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5 Ways To Ensure Your Resume Makes A Winning First Impression

Ensure that your resume will make a great first impression
Written by: Nina Mazurova

Everyone is impacted by first impressions.

Many people make decisions based on first impressions alone.

Sometimes those decisions are trivial, like deciding what brand of eggs to buy.

But other times, those decisions can be life-changing, like choosing a new job or a life partner.

In a hiring process that increasingly resembles speed dating, first impressions are very important.

This starts with the first thing a potential employer sees.

Your resume.

The quality of your resume makes a first impression and can determine whether or not a potential employer will consider you for an interview.

As a recruiter, I see the job search and hiring process from both sides of the fence.

It’s not ideal that we have to use only a resume to determine who might be the right candidate for the job.

But, the only way a hiring manager will know you have the skills they are looking for in a candidate is if they are clearly highlighted on your resume.

I have seen promising candidates send terrible resumes and get overlooked for a position.

I have also seen spectacular resumes not chosen because the candidates just aren’t the right fit for the job.

Even if you make a great impression with your resume, not all jobs will be right for you.

If you become depressed because every single application you send in does not receive an interview, you will not make it though the job search process.

Rejection is a part of the job search process, so use it as a learning tool.

When I look at a candidate’s resume, I hope it displays their best, authentic first impression so that I can see immediately whether or not they are the right candidate for the position.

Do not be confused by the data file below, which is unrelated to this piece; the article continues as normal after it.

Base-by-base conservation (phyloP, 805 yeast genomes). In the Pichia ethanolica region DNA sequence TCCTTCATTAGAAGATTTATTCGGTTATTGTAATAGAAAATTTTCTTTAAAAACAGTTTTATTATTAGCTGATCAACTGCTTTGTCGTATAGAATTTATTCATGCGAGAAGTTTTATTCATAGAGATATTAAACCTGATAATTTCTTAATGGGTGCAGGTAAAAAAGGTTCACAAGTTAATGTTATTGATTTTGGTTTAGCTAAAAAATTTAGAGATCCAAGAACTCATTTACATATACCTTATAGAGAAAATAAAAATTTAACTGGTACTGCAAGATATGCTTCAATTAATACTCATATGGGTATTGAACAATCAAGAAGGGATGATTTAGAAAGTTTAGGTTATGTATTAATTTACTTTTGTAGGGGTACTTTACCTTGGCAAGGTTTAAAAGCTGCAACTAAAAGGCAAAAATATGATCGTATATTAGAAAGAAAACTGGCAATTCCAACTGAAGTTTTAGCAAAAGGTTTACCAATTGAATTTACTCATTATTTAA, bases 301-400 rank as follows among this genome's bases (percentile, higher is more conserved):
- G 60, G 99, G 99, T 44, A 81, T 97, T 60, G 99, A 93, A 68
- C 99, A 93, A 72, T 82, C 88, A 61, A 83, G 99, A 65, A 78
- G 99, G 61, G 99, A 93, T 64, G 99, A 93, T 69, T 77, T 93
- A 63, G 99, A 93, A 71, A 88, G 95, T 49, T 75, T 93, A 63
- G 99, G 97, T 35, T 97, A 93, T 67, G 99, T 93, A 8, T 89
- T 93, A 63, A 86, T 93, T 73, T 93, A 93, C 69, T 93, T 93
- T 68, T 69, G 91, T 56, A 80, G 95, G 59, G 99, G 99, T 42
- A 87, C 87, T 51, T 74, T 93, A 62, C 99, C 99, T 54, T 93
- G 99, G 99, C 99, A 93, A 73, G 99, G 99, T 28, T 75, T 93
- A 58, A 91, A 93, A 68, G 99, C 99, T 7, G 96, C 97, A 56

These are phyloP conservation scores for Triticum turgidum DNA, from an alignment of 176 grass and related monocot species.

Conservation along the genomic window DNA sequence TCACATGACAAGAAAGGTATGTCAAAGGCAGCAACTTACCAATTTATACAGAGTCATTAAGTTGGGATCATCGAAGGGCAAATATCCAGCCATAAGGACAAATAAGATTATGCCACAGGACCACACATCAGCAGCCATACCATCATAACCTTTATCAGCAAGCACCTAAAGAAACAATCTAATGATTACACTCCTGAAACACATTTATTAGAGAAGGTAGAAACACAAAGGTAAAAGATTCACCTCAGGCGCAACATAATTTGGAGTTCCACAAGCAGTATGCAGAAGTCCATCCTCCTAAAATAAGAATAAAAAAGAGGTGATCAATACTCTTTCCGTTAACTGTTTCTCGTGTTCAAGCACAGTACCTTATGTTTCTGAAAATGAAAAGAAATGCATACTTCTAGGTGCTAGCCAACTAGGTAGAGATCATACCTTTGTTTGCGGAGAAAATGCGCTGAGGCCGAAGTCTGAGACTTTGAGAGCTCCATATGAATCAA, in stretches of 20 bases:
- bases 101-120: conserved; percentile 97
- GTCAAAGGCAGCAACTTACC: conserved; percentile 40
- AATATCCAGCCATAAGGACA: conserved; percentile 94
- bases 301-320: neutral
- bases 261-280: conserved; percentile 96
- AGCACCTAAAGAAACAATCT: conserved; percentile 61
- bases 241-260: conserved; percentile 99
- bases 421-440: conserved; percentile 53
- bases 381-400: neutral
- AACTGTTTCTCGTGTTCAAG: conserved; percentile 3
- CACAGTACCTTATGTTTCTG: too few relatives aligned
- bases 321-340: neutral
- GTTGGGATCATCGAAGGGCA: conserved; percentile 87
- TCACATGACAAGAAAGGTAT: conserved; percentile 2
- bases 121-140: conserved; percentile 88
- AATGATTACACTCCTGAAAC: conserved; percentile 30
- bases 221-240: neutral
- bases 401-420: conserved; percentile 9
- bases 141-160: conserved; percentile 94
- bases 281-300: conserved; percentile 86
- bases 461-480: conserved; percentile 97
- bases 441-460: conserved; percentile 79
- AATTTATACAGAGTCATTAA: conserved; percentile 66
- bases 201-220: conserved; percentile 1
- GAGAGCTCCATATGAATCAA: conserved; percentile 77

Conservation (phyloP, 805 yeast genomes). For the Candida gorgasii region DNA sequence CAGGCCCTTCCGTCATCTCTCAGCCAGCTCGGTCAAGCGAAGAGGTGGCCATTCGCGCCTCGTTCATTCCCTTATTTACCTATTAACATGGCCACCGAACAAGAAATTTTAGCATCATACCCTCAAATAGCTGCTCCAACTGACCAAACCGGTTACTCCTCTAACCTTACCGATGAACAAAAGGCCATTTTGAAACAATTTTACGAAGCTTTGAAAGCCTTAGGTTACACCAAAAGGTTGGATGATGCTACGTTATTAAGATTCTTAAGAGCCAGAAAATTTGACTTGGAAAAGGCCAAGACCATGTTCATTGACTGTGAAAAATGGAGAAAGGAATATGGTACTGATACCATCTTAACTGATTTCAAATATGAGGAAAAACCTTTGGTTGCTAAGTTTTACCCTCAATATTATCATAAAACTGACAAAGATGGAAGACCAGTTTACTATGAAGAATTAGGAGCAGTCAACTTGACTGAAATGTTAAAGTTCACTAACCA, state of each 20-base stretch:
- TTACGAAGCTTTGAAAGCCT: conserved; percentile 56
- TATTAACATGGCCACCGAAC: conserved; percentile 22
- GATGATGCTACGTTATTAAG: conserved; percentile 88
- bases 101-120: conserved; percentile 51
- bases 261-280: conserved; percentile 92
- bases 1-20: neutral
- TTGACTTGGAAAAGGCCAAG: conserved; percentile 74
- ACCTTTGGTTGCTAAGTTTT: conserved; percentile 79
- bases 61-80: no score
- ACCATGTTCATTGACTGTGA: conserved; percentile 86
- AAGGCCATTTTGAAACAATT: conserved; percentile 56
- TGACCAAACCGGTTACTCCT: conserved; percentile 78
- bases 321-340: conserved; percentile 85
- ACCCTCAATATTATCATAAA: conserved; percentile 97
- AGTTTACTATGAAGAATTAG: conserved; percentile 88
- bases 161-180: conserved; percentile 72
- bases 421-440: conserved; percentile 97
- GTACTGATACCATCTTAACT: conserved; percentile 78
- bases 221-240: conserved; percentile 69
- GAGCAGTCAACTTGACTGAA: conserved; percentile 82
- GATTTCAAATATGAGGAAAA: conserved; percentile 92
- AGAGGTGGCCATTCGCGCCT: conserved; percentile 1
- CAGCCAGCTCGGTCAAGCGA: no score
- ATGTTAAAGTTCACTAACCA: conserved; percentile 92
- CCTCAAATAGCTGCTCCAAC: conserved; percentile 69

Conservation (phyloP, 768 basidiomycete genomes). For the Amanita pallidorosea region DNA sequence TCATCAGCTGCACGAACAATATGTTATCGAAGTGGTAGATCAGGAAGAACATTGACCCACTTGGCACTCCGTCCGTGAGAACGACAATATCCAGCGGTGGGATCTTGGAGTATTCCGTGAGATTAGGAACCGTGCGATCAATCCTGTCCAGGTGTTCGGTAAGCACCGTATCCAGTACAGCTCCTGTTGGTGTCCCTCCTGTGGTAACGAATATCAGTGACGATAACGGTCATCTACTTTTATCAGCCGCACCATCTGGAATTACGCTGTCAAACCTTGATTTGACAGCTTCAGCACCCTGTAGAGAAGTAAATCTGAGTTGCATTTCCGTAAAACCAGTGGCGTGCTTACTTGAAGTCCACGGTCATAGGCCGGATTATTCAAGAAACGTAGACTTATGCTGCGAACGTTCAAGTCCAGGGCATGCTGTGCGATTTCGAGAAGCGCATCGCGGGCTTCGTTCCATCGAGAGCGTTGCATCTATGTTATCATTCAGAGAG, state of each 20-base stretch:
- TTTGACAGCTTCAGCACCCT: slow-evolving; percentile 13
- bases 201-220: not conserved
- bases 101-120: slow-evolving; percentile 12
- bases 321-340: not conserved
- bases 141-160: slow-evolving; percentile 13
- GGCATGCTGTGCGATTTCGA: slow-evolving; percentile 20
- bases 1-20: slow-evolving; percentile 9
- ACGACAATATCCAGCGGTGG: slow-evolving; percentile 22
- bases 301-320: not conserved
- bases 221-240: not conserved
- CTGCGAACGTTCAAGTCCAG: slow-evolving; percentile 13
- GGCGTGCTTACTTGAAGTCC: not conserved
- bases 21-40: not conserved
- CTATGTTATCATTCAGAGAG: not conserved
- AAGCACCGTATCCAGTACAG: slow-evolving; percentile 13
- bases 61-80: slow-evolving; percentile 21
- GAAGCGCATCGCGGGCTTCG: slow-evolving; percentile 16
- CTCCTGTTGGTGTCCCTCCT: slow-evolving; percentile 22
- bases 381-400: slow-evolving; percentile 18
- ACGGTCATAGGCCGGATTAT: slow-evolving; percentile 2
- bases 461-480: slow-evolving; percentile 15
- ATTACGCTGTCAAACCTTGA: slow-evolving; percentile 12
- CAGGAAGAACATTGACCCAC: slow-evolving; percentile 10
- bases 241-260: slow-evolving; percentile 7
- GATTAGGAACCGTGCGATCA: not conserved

Grammer and spelling are obviously important parts of a well written resume

Why Your First Impression Is Important

It only takes a few seconds to make your first impression, in writing or in person.

A study at Princeton University found that people judge your trustworthiness in a tenth of a second.

That’s only 100 milliseconds to make your future employer think that you are trustworthy.

Another study, from the University of Toronto, went further and demonstrated that first impressions are so powerful, even being presented with conflicting facts will not change them.

This means, if you give off the first impression that you are incompetent but later you prove otherwise, it will not matter and the person will continue to view you as incompetent.

Your first impression is the most important part of your interaction with a potential employer.

When a prospective employer glances at your resume, they are already forming their opinion of you.

According to an article in Harvard Business Review, all it takes is the first 15 to 20 words of your resume to make an impression.

If there is no clear point, or you have grammatical errors in the first words a hiring manager or recruiter reads, you can kiss your chance of getting the job goodbye.

We often think about how to make a good first impression in person, but neglect the first impression that a resume will make.

Even the smallest typo on your resume can ruin your first impression, to the same extent as having a huge stain on your shirt during an interview.

Put your best foot forward by crafting an excellent resume.

5 Key Elements Of A Resume That Will Make A Great First Impression

Writing a quality resume is not easy.

It can be overwhelming trying to meet all the requirements of the job, keep your writing concise, and appeal to the hiring manager or recruiter who is hopefully going to read your resume.

So, what parts of your resume are the most important?

How do you write a resume that will help you transition out of academia and into a great industry position?

As a PhD, you have many advantages over non-PhDs, and your resume should showcase these advantages.

Your resume is your first impression, and it has to be a good one in order for you to earn the opportunity to further impress your potential employer.

Here are 5 ways to build an excellent resume and use it to make a great first impression…

The main questions a hiring manager wants answered are Can you do what I need? and Will you fit into our company environment?

1. Include information hiring managers are looking for.

Every manager has questions that your resume must answer in order to make them interested in pursuing a phone or in-person conversation.